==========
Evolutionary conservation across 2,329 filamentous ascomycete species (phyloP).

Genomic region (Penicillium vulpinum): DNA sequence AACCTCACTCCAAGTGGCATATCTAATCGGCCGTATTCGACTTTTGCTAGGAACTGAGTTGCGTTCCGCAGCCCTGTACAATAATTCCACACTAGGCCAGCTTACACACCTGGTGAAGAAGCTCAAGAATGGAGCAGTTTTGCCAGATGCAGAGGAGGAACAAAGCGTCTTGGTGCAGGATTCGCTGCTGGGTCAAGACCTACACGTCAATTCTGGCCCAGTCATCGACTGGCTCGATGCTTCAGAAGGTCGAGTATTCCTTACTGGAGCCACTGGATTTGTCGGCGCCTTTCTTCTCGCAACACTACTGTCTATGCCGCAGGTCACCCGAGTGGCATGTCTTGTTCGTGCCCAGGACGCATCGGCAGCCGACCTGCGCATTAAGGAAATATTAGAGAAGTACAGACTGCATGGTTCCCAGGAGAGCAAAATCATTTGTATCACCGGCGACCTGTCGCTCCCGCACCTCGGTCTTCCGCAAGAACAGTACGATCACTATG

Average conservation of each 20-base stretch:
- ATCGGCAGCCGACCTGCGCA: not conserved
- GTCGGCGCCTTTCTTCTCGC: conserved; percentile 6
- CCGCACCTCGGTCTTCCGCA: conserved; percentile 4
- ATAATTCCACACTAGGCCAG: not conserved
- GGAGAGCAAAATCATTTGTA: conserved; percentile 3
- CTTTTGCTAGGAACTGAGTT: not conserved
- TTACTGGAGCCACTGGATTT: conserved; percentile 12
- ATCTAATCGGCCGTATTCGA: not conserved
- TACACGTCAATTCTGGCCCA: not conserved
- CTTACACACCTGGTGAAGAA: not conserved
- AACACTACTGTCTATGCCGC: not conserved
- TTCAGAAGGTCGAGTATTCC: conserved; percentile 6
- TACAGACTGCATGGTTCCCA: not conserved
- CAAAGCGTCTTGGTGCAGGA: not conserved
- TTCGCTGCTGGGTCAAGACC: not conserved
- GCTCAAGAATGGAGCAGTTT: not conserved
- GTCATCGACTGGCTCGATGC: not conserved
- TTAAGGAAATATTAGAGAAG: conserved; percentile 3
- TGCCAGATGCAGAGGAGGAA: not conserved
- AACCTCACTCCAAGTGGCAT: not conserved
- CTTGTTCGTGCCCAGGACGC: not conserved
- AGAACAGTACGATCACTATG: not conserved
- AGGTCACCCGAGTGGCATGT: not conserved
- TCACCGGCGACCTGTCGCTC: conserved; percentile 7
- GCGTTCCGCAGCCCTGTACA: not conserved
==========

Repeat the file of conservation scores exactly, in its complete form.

Evolutionary conservation across 2,329 filamentous ascomycete species (phyloP).

Genomic region (Penicillium vulpinum): DNA sequence AACCTCACTCCAAGTGGCATATCTAATCGGCCGTATTCGACTTTTGCTAGGAACTGAGTTGCGTTCCGCAGCCCTGTACAATAATTCCACACTAGGCCAGCTTACACACCTGGTGAAGAAGCTCAAGAATGGAGCAGTTTTGCCAGATGCAGAGGAGGAACAAAGCGTCTTGGTGCAGGATTCGCTGCTGGGTCAAGACCTACACGTCAATTCTGGCCCAGTCATCGACTGGCTCGATGCTTCAGAAGGTCGAGTATTCCTTACTGGAGCCACTGGATTTGTCGGCGCCTTTCTTCTCGCAACACTACTGTCTATGCCGCAGGTCACCCGAGTGGCATGTCTTGTTCGTGCCCAGGACGCATCGGCAGCCGACCTGCGCATTAAGGAAATATTAGAGAAGTACAGACTGCATGGTTCCCAGGAGAGCAAAATCATTTGTATCACCGGCGACCTGTCGCTCCCGCACCTCGGTCTTCCGCAAGAACAGTACGATCACTATG

Average conservation of each 20-base stretch:
- ATCGGCAGCCGACCTGCGCA: not conserved
- GTCGGCGCCTTTCTTCTCGC: conserved; percentile 6
- CCGCACCTCGGTCTTCCGCA: conserved; percentile 4
- ATAATTCCACACTAGGCCAG: not conserved
- GGAGAGCAAAATCATTTGTA: conserved; percentile 3
- CTTTTGCTAGGAACTGAGTT: not conserved
- TTACTGGAGCCACTGGATTT: conserved; percentile 12
- ATCTAATCGGCCGTATTCGA: not conserved
- TACACGTCAATTCTGGCCCA: not conserved
- CTTACACACCTGGTGAAGAA: not conserved
- AACACTACTGTCTATGCCGC: not conserved
- TTCAGAAGGTCGAGTATTCC: conserved; percentile 6
- TACAGACTGCATGGTTCCCA: not conserved
- CAAAGCGTCTTGGTGCAGGA: not conserved
- TTCGCTGCTGGGTCAAGACC: not conserved
- GCTCAAGAATGGAGCAGTTT: not conserved
- GTCATCGACTGGCTCGATGC: not conserved
- TTAAGGAAATATTAGAGAAG: conserved; percentile 3
- TGCCAGATGCAGAGGAGGAA: not conserved
- AACCTCACTCCAAGTGGCAT: not conserved
- CTTGTTCGTGCCCAGGACGC: not conserved
- AGAACAGTACGATCACTATG: not conserved
- AGGTCACCCGAGTGGCATGT: not conserved
- TCACCGGCGACCTGTCGCTC: conserved; percentile 7
- GCGTTCCGCAGCCCTGTACA: not conserved